Pope Pius XII once called Dietrich von Hildebrand “our 20th-century Doctor of the Church.” More recently, Cardinal Joseph Ratzinger referred to him as “one of the great Catholic philosophers of the 20th century.”
Although his numerous books have been highly regarded in Catholic intellectual circles, little has been known about von Hildebrand's inspiring and courageous life. Until now: Alice Jourdain von Hildebrand, Dietrich's widow, has written a marvelously evocative biography covering the first five decades of the man's life. Von Hildebrand was born in 1889 into a loving, artistically gifted and thoroughly secular family in Florence, the only son and youngest of six children born to Adolph and Irene von Hildebrand. His father was a renowned sculptor; he and Irene often entertained such artistic notables as Franz Liszt, Richard Wagner and Henry James.
Dietrich was only 15 when he determined to pursue philosophy as his life's work after reading Plato's dialogues and realizing “that he had an innate talent for detecting errors and equivocations in arguments and for unraveling a confused line of reasoning, and he set his mind to develop this gift.”
At Munich University, he met the brilliant but thoroughly undisciplined Max Scheler, who became his close friend. From the moment they met, Scheler's limber mind and dazzling personality captivated von Hildebrand. But he was indebted to Scheler above all else for the latter's intricate Catholic analysis of philosophical and theological questions, which eventually convinced von Hildebrand that the Church had received, and still retained, the fullness of revealed truth.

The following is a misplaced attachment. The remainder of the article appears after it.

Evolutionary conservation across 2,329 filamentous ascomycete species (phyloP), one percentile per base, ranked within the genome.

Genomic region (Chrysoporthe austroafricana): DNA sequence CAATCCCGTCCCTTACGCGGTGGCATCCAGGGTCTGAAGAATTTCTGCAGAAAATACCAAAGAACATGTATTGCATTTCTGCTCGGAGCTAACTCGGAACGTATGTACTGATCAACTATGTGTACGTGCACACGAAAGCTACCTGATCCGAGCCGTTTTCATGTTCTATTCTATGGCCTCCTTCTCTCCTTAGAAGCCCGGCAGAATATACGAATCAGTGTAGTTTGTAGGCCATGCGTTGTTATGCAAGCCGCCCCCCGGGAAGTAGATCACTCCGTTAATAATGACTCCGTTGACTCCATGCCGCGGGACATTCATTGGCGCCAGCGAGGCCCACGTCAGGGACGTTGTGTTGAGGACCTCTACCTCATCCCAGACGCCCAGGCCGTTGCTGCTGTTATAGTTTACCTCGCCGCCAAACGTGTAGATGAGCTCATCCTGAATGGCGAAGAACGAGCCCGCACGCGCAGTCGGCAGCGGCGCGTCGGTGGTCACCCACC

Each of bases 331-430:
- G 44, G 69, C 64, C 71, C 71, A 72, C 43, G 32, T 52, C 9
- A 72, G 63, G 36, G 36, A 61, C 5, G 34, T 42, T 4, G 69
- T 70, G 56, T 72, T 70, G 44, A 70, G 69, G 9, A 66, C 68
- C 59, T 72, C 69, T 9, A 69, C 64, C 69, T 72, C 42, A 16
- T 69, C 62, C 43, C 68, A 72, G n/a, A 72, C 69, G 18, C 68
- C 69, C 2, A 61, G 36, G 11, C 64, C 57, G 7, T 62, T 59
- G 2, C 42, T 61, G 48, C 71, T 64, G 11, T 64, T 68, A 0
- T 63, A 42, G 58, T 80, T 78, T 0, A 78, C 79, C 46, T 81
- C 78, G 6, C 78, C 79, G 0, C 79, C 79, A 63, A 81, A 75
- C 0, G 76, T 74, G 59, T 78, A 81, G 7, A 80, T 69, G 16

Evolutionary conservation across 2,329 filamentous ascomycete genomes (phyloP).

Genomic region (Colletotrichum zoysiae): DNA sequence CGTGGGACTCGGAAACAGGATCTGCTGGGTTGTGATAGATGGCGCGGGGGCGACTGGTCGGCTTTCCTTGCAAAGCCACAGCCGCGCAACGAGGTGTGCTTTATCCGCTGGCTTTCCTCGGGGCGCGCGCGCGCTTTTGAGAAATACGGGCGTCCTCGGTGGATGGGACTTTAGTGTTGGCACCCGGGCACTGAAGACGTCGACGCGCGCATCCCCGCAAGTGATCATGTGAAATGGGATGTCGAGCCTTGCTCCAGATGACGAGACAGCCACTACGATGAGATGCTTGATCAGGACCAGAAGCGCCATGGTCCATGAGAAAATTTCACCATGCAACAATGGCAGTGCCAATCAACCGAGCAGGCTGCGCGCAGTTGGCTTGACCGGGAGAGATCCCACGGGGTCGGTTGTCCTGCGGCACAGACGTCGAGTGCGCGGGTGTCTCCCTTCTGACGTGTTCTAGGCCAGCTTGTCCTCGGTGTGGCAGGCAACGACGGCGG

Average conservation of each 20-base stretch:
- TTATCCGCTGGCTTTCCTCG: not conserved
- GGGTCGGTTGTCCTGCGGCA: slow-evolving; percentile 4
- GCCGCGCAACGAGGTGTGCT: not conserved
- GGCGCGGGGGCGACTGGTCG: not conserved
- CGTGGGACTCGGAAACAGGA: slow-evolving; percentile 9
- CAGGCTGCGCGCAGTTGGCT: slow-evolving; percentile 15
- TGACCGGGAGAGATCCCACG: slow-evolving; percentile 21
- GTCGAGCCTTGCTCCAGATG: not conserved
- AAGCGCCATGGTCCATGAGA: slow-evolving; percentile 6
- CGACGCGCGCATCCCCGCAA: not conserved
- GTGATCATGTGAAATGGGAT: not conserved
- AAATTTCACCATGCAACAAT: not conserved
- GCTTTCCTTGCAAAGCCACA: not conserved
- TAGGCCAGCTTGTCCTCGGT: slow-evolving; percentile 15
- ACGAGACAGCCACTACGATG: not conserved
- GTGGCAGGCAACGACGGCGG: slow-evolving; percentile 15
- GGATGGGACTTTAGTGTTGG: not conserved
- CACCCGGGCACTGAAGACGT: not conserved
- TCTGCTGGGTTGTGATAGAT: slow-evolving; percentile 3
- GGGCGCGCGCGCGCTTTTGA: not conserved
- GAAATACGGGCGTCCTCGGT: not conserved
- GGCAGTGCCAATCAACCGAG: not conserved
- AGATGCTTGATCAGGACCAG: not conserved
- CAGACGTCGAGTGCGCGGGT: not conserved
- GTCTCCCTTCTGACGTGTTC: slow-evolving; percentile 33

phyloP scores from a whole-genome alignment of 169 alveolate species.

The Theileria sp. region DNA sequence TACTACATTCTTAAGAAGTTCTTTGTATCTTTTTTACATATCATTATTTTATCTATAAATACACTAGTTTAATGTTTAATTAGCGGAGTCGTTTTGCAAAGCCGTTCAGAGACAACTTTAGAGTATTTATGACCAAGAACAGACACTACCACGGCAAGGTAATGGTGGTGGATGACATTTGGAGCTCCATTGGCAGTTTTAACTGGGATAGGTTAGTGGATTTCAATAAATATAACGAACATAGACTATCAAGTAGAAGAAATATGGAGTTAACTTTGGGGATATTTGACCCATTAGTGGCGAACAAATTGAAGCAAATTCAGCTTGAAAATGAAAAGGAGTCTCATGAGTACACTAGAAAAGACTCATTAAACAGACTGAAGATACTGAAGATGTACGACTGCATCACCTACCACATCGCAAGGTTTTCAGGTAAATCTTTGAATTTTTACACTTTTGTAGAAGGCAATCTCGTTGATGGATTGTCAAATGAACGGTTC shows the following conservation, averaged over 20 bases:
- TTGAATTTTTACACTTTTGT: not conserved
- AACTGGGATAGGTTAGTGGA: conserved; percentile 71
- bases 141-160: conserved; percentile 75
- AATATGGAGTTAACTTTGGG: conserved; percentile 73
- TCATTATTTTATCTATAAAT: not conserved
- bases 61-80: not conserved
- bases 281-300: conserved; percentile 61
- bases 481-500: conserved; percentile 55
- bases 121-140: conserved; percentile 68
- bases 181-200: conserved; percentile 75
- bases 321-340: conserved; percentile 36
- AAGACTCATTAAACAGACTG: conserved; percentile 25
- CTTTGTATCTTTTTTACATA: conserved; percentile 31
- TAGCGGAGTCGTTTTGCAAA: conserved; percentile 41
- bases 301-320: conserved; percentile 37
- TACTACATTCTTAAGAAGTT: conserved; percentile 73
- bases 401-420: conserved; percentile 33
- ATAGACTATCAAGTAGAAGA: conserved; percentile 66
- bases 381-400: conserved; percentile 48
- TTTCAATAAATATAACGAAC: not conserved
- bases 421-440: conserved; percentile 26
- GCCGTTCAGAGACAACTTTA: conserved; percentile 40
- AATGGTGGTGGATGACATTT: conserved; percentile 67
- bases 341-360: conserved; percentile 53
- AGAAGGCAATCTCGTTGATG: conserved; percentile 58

Mrs. von Hildebrand insists that her husband's conversion to the Catholic faith in 1914 was the most important and the most decisive moment of his life. “Every time he mentioned this event his face lit up with joy,” she tells us. “Beautiful and rewarding as his life had been … he was now entering into a radically new world, the world of the supernatural whose radiance, sublimity, and beauty were such that all his previous experiences paled by comparison. He was overwhelmed by a light, the existence of which he had never suspected previously. He could not learn enough; he could not read enough. Every day brought new discoveries; every day was more uplifting than the preceding one. Every instruction was received with attentiveness and gratitude.”
Purely philosophical questions continued to interest von Hildebrand, but he delighted much more now in meditating on the transformation that occurs in one's life when thought is illuminated by revelation. This spiritual transition became the theme of his masterwork Transformation in Christ, first published in 1940 under the pen name Peter Ott, because the publisher could not market the book in Nazi Germany under von Hildebrand's own name, since he had been sentenced to death in absentia.
Von Hildebrand had courageously denounced National Socialism from its earliest days. Much of the second half of this book concerns his terrifying flights and repeated narrow escapes from his Nazi pursuers in Germany, Austria and France until, at the book's conclusion, he and his wife arrive, at last, in New York. They are greeted on the pier by a fellow refugee from Nazism, Msgr. John Osterreicher, with the welcome news that a professorship awaits von Hildebrand at Fordham University.
One reservation: The book ends too soon. Von Hildebrand was only a little over 50 when he landed in the United States in 1940; he continued to live a productive and eventful life until his death in 1977. Much detail is excluded from the present, excellent work. Where are the firsthand insights on his distinguished career at Fordham, his marriage to Alice Jourdain following the death of his first wife, Gretchen, and his founding of the Roman Forum? One hopes that Mrs. von Hildebrand is at work on a second, equally absorbing, volume.
Carroll McGuire writes from Wayne, New Jersey.